Why doctors want to leave Pakistan
I was born in a society where the field of medicine was considered a ‘sacred’ profession. A doctor was called “Doctor Sahib” out of mere respect. Reflecting on these societal views, I too, aspired to be a doctor.
Little did I know what I was in for..
After graduating from medical school, I joined the likes of many enthusiastic doctors and started working in a government hospital in Islamabad.
The job expected me to work over 80 hours per week and paid me nothing at all because all the paid seats (which were a mere handful) were occupied by doctors who were either well connected or were ready to exchange a bundle of notes for this so-called sacred title.
I had to spend two gruelling months in government offices, begging for a job that paid me absolutely nothing.
Just to explain the absurdity of this to you, consider this example. You’re building a house and a skilled worker comes in, offers to work for free and you still refuse to accept his service. Sounds ridiculous, right?
Unfortunately, this is the sad truth for Pakistani doctors.
We live is a country where 10,000 people are attended to by just one physician on average. According to the Higher Education Commission (HEC), 15,000 doctors leave the country every year.
Given these numbers, why does the government not make use of the many doctors that are available and only too willing to help?
It is not surprising that the US, UK and now the Middle East have become the biggest importers of doctors from Pakistan, with the latter now even recognising Pakistani doctors without any further examinations and giving them 20 times the amount of remuneration that they could have ever received in Pakistan.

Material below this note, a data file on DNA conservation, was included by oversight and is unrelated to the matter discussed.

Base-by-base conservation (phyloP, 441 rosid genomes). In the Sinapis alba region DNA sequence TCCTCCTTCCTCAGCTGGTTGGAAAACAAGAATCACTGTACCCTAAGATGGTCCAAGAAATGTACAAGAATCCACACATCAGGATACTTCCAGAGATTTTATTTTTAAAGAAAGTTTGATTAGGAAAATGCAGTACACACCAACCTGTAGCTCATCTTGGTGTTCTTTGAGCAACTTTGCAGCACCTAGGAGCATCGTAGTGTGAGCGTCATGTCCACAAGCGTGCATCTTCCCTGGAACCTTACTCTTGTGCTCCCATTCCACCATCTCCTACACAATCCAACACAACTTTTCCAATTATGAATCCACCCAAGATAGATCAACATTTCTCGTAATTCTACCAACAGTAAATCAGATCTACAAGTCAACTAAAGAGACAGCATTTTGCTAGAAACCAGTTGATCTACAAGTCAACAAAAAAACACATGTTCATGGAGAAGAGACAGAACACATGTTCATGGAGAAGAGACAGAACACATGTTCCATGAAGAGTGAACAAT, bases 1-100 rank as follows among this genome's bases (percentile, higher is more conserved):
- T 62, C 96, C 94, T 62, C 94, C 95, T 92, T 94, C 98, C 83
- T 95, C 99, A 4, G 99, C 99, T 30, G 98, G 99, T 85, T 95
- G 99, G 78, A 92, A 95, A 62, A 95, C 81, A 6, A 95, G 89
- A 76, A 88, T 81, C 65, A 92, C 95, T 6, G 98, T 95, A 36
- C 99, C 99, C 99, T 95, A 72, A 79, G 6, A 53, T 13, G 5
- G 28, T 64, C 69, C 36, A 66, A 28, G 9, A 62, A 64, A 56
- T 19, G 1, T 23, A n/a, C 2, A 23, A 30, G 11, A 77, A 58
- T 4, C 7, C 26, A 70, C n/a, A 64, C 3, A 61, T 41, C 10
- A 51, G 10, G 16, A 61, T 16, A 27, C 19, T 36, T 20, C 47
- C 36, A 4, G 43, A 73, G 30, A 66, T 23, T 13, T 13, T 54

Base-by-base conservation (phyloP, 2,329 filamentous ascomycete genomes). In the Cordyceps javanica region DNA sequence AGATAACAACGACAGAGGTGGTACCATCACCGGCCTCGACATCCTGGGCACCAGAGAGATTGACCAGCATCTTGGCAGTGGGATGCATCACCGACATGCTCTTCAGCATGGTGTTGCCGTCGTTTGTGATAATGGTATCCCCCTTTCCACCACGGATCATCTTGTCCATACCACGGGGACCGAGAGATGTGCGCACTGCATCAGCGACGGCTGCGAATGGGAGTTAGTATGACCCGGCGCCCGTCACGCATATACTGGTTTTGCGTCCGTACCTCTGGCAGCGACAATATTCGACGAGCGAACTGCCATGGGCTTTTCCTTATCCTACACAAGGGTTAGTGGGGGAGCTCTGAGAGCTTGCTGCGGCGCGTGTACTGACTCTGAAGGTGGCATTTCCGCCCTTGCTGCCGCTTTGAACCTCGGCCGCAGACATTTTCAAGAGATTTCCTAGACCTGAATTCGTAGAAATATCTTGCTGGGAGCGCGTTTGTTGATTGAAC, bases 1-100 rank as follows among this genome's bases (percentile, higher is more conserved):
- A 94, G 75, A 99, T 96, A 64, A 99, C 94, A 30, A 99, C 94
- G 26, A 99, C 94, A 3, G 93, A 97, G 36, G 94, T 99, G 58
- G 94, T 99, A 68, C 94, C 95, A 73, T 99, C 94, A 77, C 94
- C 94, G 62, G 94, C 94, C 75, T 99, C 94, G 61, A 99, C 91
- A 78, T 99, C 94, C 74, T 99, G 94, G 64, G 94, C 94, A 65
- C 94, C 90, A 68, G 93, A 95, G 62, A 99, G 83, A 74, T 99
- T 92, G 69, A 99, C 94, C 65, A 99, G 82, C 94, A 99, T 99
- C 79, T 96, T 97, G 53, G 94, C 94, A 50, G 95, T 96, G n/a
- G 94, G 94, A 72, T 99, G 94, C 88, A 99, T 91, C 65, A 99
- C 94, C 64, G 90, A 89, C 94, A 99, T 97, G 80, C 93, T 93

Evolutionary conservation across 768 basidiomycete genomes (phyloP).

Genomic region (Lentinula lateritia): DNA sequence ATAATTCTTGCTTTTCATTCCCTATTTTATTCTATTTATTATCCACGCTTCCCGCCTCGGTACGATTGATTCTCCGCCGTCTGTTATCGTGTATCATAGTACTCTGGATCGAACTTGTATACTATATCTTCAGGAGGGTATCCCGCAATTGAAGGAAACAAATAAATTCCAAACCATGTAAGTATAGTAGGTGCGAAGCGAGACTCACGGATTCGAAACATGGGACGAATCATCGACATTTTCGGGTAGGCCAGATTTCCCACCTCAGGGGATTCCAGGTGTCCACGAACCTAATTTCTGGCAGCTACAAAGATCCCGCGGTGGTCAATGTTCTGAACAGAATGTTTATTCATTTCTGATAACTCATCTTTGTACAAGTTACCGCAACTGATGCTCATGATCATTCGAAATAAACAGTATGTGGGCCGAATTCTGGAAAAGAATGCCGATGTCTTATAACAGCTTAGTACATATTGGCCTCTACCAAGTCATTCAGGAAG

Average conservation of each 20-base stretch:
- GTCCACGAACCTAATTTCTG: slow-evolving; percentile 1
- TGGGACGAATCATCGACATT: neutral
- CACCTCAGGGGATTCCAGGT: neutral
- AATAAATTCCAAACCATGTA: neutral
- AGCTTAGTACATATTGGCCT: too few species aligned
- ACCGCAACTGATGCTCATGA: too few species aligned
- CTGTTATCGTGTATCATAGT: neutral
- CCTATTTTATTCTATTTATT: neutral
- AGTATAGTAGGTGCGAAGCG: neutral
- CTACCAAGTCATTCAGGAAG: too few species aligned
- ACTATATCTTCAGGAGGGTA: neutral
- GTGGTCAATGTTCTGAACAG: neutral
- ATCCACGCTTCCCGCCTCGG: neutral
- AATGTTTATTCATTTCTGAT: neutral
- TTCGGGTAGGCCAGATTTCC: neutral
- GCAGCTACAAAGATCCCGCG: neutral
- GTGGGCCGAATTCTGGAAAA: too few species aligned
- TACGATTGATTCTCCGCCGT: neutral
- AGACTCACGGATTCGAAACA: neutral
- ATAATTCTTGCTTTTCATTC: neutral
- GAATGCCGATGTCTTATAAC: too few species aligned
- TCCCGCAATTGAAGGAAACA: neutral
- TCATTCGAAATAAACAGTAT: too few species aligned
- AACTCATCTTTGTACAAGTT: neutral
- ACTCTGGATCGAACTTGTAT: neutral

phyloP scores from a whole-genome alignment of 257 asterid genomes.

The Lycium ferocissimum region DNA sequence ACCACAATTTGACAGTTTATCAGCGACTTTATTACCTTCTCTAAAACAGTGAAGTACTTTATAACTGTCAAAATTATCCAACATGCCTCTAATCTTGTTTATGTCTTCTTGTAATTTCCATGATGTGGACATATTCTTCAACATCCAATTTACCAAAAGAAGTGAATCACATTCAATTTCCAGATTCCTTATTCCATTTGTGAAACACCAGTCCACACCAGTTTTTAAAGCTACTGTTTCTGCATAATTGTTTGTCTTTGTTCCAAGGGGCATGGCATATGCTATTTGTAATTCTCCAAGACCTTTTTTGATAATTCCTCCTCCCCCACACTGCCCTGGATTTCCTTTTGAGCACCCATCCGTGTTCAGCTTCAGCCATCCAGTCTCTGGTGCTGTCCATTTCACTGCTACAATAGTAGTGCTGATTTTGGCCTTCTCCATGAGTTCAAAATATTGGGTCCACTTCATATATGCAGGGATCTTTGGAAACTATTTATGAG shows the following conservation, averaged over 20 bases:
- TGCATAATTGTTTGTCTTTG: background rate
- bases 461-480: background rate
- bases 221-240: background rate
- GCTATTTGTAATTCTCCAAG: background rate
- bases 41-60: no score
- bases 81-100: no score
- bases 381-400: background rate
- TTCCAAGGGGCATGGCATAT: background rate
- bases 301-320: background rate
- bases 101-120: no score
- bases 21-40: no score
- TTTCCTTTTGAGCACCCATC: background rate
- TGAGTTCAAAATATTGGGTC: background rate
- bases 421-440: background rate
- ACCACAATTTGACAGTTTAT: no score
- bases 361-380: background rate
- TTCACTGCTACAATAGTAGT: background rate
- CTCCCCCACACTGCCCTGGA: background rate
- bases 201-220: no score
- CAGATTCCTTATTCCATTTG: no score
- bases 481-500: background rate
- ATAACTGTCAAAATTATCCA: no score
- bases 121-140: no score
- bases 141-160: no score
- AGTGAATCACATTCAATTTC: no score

While I was working in a hospital in Wales UK, a local patient inquired if my country was trying to get me to return to avail my service.
I was deeply saddened by this question and the first thing that popped to my mind was the famous saying of the former prime minister,
“Why don’t they leave?”
I think this answer should suffice.
Numerous protests by doctors are witnessed in various areas of the country. I have no opinion on what’s to be done in the triple-threat match between the government, the Young Doctors Association (YDA) and the media but I do know one thing; if you want a doctor to treat patients and put his heart into his work, he needs to be unimpeded of the financial constraints he faces.
An average doctor has two 32-hour shifts in a week (in all government hospitals) this is termed as a “call”.
Think about it and tabulate the numbers in your head; 32 hours on duty without a rest, twice in one week.
How do you expect someone to function for 32 hours without any sleep at all?
In England, doctors have a 12 hour working day (maximum) and a 48 hour working week (maximum). So are we being unfair in our rules and regulations? I think yes.
After this brief introduction into a doctor’s life in Pakistan, I’m sure you won’t blame me when I say I would much rather invest my time saving lives in a foreign country than in Pakistan. If you ask me,
“What have you given to your country?”
I won’t have an answer. Yet, the truth is that I really don’t care. I would rather work in an alien environment than struggle my way in Pakistan and receive no recognition or appreciation in return.
I paid for my own education; the government didn’t provide me with any compensation, so why should I do anything fot the government for free?
I speak on the behalf of all the other doctors here; none of us would stay back if we had an opportunity to leave. With American doctors leaving the Middle East and them recognising FCPS doctors, we have a chance that we may not want to miss out on.
While politicians are busy fighting on TV talk shows, what everyone fails to recognise is that soon Pakistan will have no good doctors left and they will only have themselves to blame.
Adios now; I must go and save a life… and get paid for it!
The views expressed by the writer and the reader comments do not necessarily reflect the views and policies of The Express Tribune.